Costa Concordia: Environmental Groups Warn The Final Voyage Could Also Be A Disaster

Two years later and the Costa Concordia is still wrecked on the small Italian island of Giglio. Italy’s emergency commissioner is now calling for the decayed wreckage to be removed before someone gets hurt, but environmental groups say moving the Costa Concordia to fast might be an environmental disaster.

The Costa Concordia was the ship that made headlines in January 2012, when it hit a rock off the shore of Giglio, Italy. The ship grounded and partially sank. Thirty-two people died and the captain, Francesco Schettino, is on trial for manslaughter and abandoning ship.

Now comes the difficult question: what happens to the ship?

Since the Italian commissioner has called attention to the rotting safety hazard, final preparations are being made to remove Costa Concordia. It will be refloated in mid-July.

There are two ports the Costa Concordia could be taken to: Genoa in Liguria and Piombino in Tuscany. Both Italian ports are fighting to get the contract to dismantle the ship. Genoa looks like it has the contract wrapped up, since it will be ready to receive the ship anytime, and Piombino needs more time.

In a meeting of 19 competent authorities, only two voted against moving the ship to Genoa: the Tuscany Region and the Province of Grosseto. Costa Crociere, which owns the Costa Concordia and would have to bear the cost of moving it, has presented a project for the transportation of the Concordia wreck to Genoa for its dismantling and recycling. The Italian Council of Ministers will make a final decision next week.

Despite the probable economic bias for those voting, there is an environmental risk involved in the move.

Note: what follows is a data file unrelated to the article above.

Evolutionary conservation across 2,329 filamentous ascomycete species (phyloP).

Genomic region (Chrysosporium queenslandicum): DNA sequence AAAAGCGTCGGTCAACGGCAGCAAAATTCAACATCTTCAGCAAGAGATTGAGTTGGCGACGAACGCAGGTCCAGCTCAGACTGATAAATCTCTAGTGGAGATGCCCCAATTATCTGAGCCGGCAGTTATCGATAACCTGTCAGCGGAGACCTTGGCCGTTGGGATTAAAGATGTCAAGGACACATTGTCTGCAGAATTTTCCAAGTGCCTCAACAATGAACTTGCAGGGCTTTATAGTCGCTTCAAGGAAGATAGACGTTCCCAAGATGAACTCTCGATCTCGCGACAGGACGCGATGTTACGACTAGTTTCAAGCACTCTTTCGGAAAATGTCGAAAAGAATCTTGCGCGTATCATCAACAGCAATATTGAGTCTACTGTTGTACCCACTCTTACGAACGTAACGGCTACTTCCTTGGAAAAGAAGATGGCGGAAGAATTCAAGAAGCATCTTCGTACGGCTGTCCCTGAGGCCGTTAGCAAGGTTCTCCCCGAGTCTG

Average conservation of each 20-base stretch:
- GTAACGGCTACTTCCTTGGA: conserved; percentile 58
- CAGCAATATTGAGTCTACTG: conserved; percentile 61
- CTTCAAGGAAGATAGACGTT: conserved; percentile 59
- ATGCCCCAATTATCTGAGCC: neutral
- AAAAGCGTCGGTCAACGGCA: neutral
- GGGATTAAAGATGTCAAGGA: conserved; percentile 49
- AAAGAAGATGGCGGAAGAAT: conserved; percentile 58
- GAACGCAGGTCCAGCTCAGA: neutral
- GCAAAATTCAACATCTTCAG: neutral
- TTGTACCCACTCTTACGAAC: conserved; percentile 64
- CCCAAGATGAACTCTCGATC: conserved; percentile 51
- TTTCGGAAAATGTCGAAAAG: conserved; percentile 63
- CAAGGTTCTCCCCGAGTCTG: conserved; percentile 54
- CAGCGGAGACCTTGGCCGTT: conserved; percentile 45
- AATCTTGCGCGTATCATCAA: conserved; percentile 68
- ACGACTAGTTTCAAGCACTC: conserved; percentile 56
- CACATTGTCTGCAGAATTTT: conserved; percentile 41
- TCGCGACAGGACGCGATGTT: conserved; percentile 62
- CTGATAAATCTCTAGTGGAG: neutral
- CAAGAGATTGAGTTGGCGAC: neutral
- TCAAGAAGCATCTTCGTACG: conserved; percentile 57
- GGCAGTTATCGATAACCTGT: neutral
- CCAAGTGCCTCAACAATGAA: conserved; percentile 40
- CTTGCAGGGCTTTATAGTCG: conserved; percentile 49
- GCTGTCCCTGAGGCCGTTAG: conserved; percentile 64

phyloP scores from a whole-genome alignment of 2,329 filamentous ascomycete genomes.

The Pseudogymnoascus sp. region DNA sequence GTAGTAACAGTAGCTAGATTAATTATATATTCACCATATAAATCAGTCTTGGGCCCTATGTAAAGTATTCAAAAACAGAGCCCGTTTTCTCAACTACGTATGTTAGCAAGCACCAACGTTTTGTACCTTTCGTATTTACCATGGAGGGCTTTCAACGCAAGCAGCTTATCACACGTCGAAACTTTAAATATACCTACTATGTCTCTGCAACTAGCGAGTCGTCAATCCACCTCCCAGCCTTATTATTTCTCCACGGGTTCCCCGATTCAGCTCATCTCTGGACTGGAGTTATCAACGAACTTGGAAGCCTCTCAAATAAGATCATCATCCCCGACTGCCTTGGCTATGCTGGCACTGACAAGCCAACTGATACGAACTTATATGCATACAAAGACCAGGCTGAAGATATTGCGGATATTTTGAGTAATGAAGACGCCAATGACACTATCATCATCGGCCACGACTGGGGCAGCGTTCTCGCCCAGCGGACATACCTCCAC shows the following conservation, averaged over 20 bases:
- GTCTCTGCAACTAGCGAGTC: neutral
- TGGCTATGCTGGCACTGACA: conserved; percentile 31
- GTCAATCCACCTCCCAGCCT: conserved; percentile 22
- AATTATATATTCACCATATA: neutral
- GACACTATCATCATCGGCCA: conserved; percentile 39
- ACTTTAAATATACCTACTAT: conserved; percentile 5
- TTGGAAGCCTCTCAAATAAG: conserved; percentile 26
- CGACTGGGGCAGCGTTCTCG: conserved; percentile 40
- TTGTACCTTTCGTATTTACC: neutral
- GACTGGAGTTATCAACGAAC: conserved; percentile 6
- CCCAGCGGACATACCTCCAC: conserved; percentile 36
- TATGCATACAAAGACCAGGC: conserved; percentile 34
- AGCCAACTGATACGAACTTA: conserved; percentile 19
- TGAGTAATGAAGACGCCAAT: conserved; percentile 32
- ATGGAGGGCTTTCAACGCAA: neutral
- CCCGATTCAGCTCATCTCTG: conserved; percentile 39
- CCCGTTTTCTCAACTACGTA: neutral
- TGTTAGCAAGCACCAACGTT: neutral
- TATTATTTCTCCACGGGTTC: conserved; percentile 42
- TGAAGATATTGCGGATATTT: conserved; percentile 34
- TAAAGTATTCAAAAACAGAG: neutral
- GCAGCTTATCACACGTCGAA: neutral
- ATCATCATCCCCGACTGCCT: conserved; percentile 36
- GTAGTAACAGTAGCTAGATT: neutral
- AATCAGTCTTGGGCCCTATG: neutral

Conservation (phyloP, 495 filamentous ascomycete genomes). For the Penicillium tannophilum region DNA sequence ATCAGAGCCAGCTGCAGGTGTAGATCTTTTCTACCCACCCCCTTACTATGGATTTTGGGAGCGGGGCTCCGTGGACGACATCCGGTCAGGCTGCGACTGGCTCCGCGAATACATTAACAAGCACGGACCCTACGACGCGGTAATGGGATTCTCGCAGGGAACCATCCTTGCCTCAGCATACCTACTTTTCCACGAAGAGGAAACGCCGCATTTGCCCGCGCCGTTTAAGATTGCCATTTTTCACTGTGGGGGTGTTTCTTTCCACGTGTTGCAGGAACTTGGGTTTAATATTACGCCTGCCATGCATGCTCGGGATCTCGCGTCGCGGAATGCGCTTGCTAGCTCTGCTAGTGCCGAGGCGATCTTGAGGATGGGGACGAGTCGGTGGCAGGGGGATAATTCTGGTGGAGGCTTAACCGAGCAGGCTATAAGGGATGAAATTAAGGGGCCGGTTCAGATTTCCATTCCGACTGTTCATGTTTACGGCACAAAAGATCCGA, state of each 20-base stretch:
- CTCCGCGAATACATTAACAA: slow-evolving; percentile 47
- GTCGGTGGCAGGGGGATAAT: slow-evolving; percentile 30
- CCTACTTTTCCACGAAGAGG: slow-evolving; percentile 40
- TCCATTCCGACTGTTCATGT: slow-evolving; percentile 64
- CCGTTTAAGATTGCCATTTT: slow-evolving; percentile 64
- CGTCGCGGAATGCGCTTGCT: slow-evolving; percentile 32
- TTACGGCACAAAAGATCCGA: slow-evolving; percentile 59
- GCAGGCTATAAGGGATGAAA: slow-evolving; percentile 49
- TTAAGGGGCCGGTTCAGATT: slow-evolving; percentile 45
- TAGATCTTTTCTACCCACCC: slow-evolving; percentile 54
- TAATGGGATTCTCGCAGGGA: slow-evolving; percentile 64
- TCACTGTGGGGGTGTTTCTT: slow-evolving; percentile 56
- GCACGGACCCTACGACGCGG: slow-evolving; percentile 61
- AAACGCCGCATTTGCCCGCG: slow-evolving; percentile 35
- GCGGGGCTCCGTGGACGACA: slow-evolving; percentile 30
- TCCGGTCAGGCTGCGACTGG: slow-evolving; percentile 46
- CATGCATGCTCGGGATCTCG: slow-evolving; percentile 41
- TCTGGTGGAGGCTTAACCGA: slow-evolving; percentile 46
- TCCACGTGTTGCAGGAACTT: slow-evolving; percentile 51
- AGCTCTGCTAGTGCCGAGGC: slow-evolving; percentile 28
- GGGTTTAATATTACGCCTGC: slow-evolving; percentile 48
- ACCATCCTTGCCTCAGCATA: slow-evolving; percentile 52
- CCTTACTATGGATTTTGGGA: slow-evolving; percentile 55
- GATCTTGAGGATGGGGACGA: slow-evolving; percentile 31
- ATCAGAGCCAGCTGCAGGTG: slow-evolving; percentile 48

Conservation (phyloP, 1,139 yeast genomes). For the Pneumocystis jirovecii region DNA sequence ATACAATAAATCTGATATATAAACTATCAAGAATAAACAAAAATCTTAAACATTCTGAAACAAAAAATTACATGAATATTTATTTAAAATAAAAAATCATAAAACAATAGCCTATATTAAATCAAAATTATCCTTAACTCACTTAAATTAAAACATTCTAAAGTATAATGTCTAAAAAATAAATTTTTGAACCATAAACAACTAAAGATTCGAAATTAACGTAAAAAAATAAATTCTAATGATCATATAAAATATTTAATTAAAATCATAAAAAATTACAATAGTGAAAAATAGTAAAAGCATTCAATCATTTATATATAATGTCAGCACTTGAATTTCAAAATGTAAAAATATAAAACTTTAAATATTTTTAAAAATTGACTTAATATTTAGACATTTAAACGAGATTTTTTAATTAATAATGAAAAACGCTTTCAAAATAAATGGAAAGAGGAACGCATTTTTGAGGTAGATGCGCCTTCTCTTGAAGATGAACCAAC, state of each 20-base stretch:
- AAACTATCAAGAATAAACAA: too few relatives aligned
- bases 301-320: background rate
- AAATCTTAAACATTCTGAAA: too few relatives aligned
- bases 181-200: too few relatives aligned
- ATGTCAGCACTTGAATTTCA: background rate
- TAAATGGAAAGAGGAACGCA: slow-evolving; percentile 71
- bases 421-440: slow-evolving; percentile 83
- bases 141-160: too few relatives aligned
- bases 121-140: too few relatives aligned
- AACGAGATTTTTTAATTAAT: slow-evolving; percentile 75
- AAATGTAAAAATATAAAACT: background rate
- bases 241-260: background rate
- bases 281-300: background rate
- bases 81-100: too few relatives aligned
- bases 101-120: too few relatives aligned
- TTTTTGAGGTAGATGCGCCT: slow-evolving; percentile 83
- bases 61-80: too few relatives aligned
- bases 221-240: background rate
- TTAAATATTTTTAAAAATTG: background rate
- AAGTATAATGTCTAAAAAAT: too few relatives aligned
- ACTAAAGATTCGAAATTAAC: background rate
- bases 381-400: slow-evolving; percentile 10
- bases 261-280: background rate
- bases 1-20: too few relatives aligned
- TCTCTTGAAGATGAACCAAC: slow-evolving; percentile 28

The route between Genoa and Giglio goes right through an international marine protected zone for the safeguard of marine mammals, especially whales. Moving the Costa Concordia risks releasing contaminated material into a fragile protected ecosystem.

Greenpeace and the World Wildlife Fund (WWF) have both written letters to Ministry for the Environment, concerned about the length of towing, potential bad weather and resistance against the Costa Concordia in tow. They have yet to receive replies.

“We are witnessing a systematic underestimation of the environmental risks” Greenpeace and the WWF stated in a joint press release.

The Regional Agency for Environmental Protection in Tuscany (ARPAT) said they only voted for Genoa because Costa Crociere has not presented a better option that could be done on the new deadline.

Then there are the people stuck in the middle.

An environmental report from Costa Crociere (Costa Cruises) says removing the Costa Concordia threatens to contaminate the beautiful waters around Giglio.

The island of Giglio, which has wanted the Costa Concordia removed for two years now, is dependent the tourism industry. Ruining the waters around their island would cause an economic disaster for the locals.

Safety, the environment and money have collided to create a headache for the Italian government. Will the Costa Concordia continue to cause suffering, still?

Image Source: AP Photo/Andrew Medichini)